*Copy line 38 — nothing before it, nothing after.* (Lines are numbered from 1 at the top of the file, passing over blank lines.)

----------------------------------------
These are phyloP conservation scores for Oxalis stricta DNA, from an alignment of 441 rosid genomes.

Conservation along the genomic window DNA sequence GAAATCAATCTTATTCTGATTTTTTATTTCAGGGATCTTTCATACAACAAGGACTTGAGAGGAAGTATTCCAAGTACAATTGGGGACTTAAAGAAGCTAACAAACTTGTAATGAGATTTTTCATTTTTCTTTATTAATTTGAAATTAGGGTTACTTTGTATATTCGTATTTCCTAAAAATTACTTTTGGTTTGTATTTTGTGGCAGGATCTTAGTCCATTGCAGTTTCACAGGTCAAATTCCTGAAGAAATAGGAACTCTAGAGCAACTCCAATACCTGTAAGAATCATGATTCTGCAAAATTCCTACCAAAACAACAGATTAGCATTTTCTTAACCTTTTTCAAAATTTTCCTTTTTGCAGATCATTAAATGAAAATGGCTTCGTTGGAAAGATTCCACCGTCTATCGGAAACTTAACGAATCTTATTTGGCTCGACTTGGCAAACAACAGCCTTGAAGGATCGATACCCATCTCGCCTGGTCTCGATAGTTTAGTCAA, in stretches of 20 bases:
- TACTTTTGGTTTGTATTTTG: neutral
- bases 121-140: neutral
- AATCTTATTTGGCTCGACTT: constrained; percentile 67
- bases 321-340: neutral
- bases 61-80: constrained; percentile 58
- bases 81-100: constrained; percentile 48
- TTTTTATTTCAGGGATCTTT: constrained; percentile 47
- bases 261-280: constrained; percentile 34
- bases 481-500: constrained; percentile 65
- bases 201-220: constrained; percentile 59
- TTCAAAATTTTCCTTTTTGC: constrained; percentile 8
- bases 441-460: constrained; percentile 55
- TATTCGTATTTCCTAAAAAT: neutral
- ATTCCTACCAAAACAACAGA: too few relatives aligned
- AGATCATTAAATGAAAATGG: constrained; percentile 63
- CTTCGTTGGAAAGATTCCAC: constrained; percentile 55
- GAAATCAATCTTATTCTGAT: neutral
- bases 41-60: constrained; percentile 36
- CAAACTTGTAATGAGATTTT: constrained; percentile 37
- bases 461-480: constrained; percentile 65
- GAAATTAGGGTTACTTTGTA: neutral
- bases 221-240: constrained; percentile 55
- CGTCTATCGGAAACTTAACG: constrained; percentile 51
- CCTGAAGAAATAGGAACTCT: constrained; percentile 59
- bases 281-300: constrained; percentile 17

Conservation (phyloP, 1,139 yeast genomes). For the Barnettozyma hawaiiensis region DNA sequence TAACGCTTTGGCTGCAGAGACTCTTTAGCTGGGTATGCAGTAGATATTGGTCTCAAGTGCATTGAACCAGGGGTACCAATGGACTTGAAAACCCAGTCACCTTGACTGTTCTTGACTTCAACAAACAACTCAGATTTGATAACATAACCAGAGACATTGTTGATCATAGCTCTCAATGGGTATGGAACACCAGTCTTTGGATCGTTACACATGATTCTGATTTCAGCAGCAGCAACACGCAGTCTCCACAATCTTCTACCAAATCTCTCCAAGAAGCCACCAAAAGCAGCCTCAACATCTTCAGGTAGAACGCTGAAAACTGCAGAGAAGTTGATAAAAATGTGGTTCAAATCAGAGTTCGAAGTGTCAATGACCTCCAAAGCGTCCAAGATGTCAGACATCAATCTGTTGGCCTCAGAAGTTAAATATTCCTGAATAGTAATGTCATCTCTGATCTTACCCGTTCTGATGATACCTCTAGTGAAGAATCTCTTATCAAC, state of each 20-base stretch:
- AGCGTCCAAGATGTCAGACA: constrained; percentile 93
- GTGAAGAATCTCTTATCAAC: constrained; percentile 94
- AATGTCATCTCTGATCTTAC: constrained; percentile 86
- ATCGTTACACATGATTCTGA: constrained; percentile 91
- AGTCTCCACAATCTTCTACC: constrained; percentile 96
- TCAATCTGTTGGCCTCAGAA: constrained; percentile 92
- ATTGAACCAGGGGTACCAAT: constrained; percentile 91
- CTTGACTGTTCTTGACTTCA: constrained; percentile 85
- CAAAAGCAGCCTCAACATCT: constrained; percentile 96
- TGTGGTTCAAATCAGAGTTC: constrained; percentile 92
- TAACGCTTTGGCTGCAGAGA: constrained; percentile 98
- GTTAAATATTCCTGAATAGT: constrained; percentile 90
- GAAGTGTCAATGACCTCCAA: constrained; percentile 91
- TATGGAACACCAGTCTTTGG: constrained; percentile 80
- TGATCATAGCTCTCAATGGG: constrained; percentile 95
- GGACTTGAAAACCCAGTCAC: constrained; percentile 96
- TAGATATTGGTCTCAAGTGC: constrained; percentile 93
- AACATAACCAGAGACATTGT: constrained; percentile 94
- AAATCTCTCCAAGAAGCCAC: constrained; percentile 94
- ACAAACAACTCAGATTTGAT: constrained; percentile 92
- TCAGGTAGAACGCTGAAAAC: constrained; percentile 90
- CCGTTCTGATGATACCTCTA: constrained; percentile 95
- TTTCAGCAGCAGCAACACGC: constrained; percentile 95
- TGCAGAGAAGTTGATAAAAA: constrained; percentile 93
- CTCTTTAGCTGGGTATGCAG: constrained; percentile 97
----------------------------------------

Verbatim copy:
- TGTGGTTCAAATCAGAGTTC: constrained; percentile 92